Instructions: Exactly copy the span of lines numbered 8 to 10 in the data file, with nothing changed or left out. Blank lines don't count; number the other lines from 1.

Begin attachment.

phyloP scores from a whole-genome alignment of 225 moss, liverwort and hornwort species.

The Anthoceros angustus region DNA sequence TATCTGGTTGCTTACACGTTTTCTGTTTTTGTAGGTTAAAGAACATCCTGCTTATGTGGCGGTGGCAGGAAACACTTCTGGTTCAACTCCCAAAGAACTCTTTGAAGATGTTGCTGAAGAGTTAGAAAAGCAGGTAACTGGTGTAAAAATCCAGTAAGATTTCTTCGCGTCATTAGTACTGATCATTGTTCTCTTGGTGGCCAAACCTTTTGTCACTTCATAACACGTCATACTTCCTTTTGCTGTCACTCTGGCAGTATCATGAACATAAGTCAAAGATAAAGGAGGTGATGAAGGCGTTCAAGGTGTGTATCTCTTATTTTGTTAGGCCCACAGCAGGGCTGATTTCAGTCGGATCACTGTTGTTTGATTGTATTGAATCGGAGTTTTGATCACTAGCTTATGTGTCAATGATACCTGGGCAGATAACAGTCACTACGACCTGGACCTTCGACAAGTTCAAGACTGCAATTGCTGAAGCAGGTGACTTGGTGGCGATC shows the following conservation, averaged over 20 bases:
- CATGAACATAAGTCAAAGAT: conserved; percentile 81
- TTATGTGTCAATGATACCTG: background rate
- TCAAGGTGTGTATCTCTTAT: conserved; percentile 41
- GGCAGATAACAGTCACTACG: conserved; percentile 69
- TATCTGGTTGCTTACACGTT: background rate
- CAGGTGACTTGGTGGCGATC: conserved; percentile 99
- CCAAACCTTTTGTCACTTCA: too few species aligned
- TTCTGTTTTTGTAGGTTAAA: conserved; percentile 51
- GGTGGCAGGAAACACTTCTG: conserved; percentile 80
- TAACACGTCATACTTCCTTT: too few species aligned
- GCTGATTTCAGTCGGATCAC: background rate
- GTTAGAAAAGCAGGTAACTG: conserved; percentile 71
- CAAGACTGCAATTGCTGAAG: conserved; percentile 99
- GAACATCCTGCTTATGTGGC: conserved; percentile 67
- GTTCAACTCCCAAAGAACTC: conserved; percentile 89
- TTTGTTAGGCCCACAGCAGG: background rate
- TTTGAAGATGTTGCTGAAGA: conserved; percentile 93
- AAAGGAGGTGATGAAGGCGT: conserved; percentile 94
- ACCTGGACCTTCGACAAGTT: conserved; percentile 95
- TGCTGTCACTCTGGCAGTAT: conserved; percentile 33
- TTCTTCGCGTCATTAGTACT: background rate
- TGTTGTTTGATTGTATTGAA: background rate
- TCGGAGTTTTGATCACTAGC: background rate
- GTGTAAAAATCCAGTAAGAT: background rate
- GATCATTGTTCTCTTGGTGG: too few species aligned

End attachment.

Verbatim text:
- CAGGTGACTTGGTGGCGATC: conserved; percentile 99
- CCAAACCTTTTGTCACTTCA: too few species aligned
- TTCTGTTTTTGTAGGTTAAA: conserved; percentile 51